The current importer is European American Armory. You can get a catalog at http://www.eaacorp.com
Most questions have one of the following words in them; who, what, when, where, why, how. You have made a statement and put a question mark at the end. Most questio…ns have one of the following words in them; who, what, when, where, why, how. You have made a statement and put a question mark at the end.
en sudamerica armaq peru, en chile solo importanlas escopetas, las piezas tienes que mandarlas a hacer
Baikal parts are available thru EAA Corp. Below is a link to their parts store. http://www.eaacorp.com/manuals-parts-diagrams.html
On the outside edge of the receiver, you will see 2 screws, one on each side. See diagram in figure 3 at the following link. http://www.eaacorp.com/diagrams-izh27lg….html When the screw is turned so that the slot is across the receiver, that should be "extractor" mode. When the screw is turned parallel to the receiver, the should be "ejector" mode. See also page 12 of the owners manual at the following link. http://www.eaacorp.com/Manuals/IZH-27-Manual.PDF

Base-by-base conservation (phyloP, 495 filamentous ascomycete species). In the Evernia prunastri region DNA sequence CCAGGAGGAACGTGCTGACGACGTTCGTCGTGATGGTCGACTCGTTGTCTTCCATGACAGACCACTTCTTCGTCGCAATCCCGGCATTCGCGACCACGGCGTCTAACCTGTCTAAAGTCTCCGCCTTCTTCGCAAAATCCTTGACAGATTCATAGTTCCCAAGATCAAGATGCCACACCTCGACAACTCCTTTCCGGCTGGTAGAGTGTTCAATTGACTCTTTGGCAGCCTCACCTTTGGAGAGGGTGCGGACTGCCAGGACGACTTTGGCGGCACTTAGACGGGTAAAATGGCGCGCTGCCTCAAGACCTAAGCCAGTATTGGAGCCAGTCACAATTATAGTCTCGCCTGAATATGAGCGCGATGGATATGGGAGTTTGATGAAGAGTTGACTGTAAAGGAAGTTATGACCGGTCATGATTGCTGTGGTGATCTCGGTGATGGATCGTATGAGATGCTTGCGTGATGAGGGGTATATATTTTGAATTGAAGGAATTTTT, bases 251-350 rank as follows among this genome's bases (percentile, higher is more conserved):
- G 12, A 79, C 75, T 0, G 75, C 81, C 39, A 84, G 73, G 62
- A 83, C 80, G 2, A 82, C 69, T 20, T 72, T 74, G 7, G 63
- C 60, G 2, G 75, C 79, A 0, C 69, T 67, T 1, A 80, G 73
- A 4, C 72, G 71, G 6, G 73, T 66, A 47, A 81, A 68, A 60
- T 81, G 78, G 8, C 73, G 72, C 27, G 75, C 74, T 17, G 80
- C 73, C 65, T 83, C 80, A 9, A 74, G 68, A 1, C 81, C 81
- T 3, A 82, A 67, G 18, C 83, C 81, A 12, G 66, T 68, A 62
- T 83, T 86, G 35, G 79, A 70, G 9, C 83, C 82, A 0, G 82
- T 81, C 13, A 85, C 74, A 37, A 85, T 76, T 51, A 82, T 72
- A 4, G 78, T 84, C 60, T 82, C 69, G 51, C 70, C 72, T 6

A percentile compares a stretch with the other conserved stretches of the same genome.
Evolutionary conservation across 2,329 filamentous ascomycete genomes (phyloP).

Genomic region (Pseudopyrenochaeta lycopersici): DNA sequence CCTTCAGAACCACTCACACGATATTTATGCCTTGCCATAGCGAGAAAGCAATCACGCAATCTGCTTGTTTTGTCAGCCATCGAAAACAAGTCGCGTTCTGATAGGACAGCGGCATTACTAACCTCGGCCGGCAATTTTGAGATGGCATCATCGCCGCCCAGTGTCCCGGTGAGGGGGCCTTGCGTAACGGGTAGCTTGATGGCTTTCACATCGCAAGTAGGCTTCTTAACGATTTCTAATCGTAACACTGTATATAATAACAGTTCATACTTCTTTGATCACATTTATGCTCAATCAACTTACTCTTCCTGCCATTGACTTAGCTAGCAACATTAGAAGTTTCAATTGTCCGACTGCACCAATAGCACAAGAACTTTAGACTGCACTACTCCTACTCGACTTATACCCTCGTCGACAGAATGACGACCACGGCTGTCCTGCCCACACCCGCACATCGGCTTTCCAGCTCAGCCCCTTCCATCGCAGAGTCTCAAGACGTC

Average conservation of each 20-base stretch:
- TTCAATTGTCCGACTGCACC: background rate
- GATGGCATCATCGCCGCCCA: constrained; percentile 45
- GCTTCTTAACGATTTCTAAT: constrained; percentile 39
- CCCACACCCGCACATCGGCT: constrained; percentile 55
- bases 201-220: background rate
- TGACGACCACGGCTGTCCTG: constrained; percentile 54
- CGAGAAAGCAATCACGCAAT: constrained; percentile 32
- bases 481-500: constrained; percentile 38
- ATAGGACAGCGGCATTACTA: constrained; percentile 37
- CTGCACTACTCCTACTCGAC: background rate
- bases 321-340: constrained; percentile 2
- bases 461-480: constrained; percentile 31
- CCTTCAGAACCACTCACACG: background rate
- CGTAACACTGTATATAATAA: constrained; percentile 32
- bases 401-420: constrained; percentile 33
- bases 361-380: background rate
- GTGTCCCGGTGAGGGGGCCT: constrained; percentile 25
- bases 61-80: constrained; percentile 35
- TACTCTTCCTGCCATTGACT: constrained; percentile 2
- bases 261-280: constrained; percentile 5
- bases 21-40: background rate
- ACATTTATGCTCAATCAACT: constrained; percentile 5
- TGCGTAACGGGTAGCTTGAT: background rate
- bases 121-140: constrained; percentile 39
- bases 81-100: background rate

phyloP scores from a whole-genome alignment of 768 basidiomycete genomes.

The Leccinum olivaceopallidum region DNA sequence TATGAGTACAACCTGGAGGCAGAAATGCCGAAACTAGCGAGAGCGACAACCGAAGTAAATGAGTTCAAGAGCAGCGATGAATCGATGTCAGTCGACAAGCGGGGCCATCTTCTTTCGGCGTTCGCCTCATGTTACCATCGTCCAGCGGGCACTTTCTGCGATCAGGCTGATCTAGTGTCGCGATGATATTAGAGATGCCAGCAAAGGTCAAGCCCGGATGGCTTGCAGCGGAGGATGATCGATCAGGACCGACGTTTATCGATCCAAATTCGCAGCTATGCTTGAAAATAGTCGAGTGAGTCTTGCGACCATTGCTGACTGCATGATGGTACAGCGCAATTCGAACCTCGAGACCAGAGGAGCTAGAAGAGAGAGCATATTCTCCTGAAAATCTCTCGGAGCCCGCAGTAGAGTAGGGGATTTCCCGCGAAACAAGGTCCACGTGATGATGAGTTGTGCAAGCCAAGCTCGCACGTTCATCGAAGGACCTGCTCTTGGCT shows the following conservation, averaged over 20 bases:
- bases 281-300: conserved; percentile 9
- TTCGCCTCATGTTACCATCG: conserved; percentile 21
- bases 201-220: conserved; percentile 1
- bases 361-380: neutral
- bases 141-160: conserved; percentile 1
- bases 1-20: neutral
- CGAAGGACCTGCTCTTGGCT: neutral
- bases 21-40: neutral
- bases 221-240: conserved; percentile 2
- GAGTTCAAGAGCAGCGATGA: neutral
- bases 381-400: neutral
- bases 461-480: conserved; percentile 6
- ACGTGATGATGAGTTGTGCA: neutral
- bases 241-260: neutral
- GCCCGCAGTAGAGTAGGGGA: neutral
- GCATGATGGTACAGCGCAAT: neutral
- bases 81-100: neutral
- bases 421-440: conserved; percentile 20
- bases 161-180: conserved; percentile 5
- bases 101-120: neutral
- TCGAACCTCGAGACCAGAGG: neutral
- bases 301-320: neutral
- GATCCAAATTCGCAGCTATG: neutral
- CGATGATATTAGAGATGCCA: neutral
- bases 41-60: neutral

Made in Russia http://www.baikalcanada.com/home.htm
on a single shot barrel you must remove the barrel and look at the flat side underneath the chamber to see the choke stamping.
There is a main dealer in UK and have loads of parts, old and new.
Once it was USSR but now it is Russia.
I purchased a new one about 2 years ago at Walmart for $117.00.